We sang “Happy Birthday” [and] I suddenly realized that something was wrong.
That loud clicking sound I heard – it was coming from me!
Fun Fact: There was no previous mention of a loud clicking sound before this.
Crystal inspects her lips and finds that they’re suspiciously dry. So dry that they violate the laws of physics.
I ran my tongue over my lips. So dry.“Tcccck tcccccck.”
After producing percussive clicking noises by running a soft object over a hard object somehow, Crystal finds herself unable to chew the cake. She asks for some chapstick, and goes inside the house to get it.
Then I dove to the medicine cabinet and gazed into the mirror.It took my eyes a few seconds to adjust. But when I could finally focus on my lips—I opened my mouth in a shrill scream of horror.
AAAAAAAAAAAAA- wait, is the eyes adjusting thing because she’s turning into a chicken, or because that was the only way R L Stine could figure out how to slow down the dramatic narrative pacing?
Her symptoms are still sort of unclear. And demonstrate that it is apparently very difficult to physically describe a chicken.
Bright red, my lips poked out from my face. […] My lips were hard. They didn’t feel like skin anymore! […] Had my lips grown some sort of crust?
Crystal tells herself it’s just an allergic reaction, but can’t shake her worst fears.
“A bird beak,” I murmured in a shaky whisper. “It looks like a bird beak.”
Crystal ponders the serious ramifications of this.
Will I ever enjoy cake again?
Crystal finds herself unable to go back to the party and heads home instead, where she finds her parents and gone, but her brother at home with a horrifying discovery of his own.
“Why are you—click click—wearing that bath towel around your neck?”“I… need help,” he replied, lowering his eyes.He slowly unwrapped the blue bath towel. Then he slid it off his neck. “Look,” he insisted.I gasped.Feathers!He had white feathers poking out from his neck and shoulders.
I’m gonna be blunt. The story proceeds pretty hilariously.
“Cole—when did this happen?” I shrieked.“BLUCCCK BLUUUCK BUCCCCK,” he clucked, his eyes wide with horror.
Amazingly, Crystal and Cole haven’t quite accepted the existence of supernatural elements now present in their lives. Really, the first eight chapters of this book were all Vanessa this, Vanessa that, but once distinctly chicken-y things happen after she points at them and goes “Chicken, chicken” – which would presumably stand out – there’s no mention of the rumors of Vanessa’s supernatural powers. Crystal even lies to Cole about her own chicken-related problems. Unconvincingly.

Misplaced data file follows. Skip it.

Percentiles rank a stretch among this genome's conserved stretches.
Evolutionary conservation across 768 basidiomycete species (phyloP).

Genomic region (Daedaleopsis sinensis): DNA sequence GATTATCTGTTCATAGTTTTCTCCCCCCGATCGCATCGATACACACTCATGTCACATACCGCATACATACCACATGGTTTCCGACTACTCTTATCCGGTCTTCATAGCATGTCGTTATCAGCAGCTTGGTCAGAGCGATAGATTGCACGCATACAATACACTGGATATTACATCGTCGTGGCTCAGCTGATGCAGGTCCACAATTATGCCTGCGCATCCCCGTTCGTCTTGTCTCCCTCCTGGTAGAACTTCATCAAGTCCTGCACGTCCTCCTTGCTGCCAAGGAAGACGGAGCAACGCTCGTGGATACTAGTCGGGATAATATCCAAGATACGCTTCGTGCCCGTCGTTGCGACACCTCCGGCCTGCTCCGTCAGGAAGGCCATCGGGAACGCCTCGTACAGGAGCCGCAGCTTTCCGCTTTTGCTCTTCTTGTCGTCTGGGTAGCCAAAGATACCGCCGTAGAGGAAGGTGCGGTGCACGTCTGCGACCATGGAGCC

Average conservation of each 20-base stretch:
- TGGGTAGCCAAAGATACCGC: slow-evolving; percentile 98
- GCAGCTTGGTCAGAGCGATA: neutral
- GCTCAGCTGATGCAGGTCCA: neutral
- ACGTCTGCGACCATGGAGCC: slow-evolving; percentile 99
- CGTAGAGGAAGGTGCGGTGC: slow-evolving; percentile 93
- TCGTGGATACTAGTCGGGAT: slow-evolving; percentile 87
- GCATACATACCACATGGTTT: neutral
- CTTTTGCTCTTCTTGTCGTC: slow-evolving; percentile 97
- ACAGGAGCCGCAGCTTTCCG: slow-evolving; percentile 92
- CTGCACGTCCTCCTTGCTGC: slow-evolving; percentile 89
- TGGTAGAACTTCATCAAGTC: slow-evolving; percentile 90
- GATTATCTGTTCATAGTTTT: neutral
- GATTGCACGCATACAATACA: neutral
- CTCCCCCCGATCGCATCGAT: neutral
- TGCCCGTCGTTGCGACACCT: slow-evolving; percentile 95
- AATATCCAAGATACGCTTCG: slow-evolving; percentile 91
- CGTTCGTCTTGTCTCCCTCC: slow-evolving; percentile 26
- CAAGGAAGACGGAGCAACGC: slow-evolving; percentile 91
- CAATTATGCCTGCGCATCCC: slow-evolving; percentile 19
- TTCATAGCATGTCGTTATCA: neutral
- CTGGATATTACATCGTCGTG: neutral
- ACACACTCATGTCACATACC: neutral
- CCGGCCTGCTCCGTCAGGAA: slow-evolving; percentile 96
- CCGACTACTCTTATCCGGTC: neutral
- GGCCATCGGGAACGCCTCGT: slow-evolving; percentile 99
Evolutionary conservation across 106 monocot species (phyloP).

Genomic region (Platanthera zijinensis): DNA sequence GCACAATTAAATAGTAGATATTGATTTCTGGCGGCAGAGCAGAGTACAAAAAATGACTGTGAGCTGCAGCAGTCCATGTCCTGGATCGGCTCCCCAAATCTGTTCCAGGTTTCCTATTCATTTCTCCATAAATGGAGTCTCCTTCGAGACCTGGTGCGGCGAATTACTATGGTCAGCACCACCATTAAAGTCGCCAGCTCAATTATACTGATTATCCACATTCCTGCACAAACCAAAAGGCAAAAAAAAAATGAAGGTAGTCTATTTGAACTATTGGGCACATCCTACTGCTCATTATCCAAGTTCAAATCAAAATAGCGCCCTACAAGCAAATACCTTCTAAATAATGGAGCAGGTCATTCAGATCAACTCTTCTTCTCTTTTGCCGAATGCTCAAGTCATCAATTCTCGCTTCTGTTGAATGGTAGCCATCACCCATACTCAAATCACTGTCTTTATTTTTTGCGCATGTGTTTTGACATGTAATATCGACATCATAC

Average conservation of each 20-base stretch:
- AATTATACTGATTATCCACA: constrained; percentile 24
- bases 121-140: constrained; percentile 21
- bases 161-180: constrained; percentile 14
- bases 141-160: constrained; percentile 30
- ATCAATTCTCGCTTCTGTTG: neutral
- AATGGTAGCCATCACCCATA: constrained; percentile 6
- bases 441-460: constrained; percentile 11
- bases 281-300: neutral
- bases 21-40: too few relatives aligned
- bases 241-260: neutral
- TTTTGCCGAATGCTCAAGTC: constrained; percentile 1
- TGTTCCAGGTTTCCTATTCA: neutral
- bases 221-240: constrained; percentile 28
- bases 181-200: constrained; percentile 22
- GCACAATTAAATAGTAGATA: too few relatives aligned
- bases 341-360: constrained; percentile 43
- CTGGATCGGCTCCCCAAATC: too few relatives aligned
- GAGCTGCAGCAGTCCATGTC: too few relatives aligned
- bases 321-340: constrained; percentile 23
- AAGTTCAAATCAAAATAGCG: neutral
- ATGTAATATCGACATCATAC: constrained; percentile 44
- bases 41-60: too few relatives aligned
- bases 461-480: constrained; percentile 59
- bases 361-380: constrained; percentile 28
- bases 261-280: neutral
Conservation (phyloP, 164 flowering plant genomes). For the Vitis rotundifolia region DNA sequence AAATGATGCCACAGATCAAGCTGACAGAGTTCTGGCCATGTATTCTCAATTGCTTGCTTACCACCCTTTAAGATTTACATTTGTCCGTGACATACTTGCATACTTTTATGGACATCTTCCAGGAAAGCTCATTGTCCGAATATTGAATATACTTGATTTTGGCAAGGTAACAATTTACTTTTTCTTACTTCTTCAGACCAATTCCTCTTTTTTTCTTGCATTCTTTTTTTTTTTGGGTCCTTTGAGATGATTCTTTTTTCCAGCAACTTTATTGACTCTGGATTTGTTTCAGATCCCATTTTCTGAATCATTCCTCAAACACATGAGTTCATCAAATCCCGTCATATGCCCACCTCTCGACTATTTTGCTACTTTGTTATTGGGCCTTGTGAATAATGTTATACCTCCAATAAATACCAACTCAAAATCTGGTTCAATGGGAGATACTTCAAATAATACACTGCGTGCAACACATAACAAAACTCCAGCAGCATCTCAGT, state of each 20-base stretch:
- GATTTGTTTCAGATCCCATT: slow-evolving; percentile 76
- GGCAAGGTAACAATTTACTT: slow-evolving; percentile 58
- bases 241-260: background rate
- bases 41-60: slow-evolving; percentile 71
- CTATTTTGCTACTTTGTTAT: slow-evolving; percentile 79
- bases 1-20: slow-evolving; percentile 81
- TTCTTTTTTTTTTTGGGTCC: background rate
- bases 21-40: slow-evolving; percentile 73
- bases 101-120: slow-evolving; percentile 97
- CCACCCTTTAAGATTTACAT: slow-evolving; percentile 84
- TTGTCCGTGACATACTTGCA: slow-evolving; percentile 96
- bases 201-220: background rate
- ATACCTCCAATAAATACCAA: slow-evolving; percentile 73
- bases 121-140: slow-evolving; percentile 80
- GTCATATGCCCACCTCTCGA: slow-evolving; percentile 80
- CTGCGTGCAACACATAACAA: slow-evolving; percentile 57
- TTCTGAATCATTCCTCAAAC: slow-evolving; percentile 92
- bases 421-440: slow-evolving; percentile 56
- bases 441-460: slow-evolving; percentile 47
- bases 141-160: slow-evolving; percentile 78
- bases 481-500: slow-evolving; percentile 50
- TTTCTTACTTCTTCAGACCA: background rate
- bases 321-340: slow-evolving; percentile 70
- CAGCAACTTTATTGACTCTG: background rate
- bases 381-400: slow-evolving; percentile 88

Cole gazed up at me. “Hey—what’s up with your lips?”“Oh—I—uh…” I covered them with one hand. “Just chapped,” I said. “Very chapped.”
Crystal tries to solve Cole’s problem by pulling out the feathers, which causes him pain, and doesn’t solve their other problems. They wait for their parents to come home to ask for help, but they fall asleep before they get back, and find that their problems are much worse in the morning.
A soft breeze ruffled my feathers.Huh? Feathers?
Also, way more entertaining.
I blinked myself awake. And stared at the white feathers up and down my arms.I opened my mouth to scream. But all that came out was a choked “goggle goggle goggle.”
I pulled down the top of my nightshirt and gasped. My shoulders and arms were covered with fluffy, white and brown feathers.I brushed my hand over my lips. They had grown even harder.
I mean even if it’s for kids, horror-
[Cole] staggered into the room. White feathers bristled on his shoulders and under his chin. They had grown back.“Look at me!” I clicked.“BLUCCK BLUCCCCK,” Cole replied.
But… scary… so… chickens… can’t…
“I didn’t want to admit it. I didn’t want to believe it. But Vanessa did this to us. Vanessa is BLUUUUCCK BLUCCCK turning us into chickens.”
“I… can’t… stop the clucking!”
They pull off all the feathers again, and rush downstairs to find their parents, so they can convince them that they’re turning into chickens and need help. No, they didn’t really think through that sequence of events.
The chapter ends with proof that the moms is always the best, most DGAF character in every book we read:
“She’s turning us into chickens!” Cole called to Mom […]“It’s the truth!” I cried. “You’ve got to help us. Cole and I—BLUUUCK—we’re both turning into chickens!”“That’s good news,” Mom replied calmly “I need two more chickens for the barbecue this afternoon.”